Stewart Friesen – No. 52 Halmar Friesen Racing Chevrolet

The 2019 season has been a breakthrough one for the driver from north of the border, as he finally found his way to Victory Lane after coming so close so many times, winning on the dirt at Eldora in the summer, followed up by his first win on asphalt last weekend at Phoenix to punch his ticket into the championship race.

In addition to his two wins, Friesen has had a nearly constant presence in the top-five and top-10 this season, scoring 12 top-five finishes, and 16 top-10 finishes along the way to power his way into the Playoffs and on to Homestead.

Given his experience on the dirt and having to ride the cushion right up against the wall, Friesen could certainly be a big threat on Friday night as he looks to score his first NASCAR championship.

“Winning at Eldora was huge, but being a dirt guy that was kind of expected, right,” Friesen said. “So, we got the monkey off our back, got the big win at Phoenix last week.  It was definitely timely, gave the team a lot of morale — actually, I should say raised the team morale and all the guys are holding their heads a little higher this week in the shop and hopefully we can ride some of that momentum into (tonight).

“It’s four great race teams.  A lot of experience.  All four of us are hard-core true racers, I believe.  So we’ll see how it goes, but it’s been a weird kind of playoff run, there’s been a lot of adversity and teams have had to struggle.  We have had penalties or mechanical failures and stuff in many of the races.  So whoever can go out there and execute a good day and have a little bit of luck, obviously will have the best odds of winning.”

Brett Moffitt – No. 24 GMS Racing Chevrolet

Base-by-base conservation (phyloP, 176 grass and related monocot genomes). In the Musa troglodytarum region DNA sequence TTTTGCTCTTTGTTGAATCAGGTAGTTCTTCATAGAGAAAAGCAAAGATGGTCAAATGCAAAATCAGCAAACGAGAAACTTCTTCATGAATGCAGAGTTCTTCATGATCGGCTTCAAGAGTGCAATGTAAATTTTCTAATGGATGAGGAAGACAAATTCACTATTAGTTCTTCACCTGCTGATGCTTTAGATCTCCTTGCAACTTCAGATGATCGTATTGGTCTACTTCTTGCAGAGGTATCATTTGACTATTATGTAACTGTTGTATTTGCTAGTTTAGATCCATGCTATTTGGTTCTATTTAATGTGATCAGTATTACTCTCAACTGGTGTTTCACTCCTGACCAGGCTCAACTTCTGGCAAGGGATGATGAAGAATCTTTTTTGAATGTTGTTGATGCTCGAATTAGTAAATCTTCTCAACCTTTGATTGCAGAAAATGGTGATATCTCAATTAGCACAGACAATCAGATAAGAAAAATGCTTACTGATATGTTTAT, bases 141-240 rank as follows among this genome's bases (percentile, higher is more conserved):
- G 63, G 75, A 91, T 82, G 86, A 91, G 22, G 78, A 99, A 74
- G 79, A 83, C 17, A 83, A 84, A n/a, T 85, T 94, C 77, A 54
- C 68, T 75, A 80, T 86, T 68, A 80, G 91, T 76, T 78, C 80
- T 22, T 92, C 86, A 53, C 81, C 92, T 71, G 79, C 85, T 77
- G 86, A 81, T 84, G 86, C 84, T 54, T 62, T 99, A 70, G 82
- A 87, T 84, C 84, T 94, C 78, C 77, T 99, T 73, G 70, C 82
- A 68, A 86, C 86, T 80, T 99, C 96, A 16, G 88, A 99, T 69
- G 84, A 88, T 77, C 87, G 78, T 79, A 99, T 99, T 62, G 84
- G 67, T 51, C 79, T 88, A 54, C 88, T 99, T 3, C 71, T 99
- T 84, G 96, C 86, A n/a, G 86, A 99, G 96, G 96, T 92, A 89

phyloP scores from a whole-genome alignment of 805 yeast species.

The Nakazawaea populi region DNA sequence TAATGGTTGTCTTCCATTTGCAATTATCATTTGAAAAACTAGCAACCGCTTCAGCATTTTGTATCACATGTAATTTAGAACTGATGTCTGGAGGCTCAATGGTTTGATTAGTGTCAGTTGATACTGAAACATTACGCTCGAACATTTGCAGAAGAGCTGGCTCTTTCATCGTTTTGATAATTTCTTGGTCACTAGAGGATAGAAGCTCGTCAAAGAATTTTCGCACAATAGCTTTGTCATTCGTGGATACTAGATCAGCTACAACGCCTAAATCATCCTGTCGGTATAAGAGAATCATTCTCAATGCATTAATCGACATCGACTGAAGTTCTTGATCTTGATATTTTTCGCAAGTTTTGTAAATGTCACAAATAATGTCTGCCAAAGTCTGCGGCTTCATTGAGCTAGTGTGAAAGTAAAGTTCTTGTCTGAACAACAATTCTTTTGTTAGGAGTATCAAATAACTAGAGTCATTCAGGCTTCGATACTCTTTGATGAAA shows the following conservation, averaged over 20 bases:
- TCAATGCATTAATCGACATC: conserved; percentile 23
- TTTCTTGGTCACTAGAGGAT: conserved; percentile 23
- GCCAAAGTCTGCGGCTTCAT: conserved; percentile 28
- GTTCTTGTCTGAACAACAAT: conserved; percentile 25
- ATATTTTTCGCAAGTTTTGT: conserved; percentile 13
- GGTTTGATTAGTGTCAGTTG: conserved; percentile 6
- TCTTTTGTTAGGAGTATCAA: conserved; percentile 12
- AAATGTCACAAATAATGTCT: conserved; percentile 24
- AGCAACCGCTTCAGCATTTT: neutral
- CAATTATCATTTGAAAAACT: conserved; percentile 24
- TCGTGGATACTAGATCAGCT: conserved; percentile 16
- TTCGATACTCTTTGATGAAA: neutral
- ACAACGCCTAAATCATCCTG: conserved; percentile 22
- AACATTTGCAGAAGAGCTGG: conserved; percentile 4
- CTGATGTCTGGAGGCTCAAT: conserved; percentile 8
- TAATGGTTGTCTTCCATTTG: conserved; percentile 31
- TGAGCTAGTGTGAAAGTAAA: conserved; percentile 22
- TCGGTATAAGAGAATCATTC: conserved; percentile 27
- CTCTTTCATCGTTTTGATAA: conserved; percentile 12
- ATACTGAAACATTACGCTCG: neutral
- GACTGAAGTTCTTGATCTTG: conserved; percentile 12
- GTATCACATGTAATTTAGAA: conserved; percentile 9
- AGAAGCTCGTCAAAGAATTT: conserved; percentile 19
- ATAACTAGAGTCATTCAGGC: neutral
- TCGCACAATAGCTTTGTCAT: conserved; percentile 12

Last, but certainly not least is the defending series champion, who has picked right up where he left off a season ago, with a different team no less, to put himself in a prime spot to return the championship stage and hoist the trophy for a second year in a row.

After losing his ride with Hattori Racing Enterprises after winning the title last season, Moffitt joined GMS Racing over the offseason and has been equally as strong, coming away with four wins on the year, along with 12 top-five finishes and 16 top-10 finishes.

Moffitt won the race at Homestead last season to clinch the championship and there’s no reason why he couldn’t do it again Friday.

“Obviously winning the championship is the first goal,” said Moffitt.  “I was fortunate to be with a good team last year and get the job done and I’m fortunate to be with a good team again this year and be in position to do the same.  So, I mean, obviously, winning it with two different teams is a little more difficult than staying with the same team two years in a row, but we have gained traction as a team and we get more competitive week-in and week-out.  So, I feel really good about it.

“I would have to believe in myself and my team first, obviously, I think we’re the ones to win it.”

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David Morgan is the Associate Editor for Motorsports Tribune. A 2008 graduate from the University of Mississippi, David has followed NASCAR since the early 90’s and became hooked at an early age after attending his first race at Talladega Superspeedway in 1993. He has traveled across the country since 2012 to cover some of the most prestigious events both IndyCar and NASCAR have to offer, with an aim to only expand on that in the near future.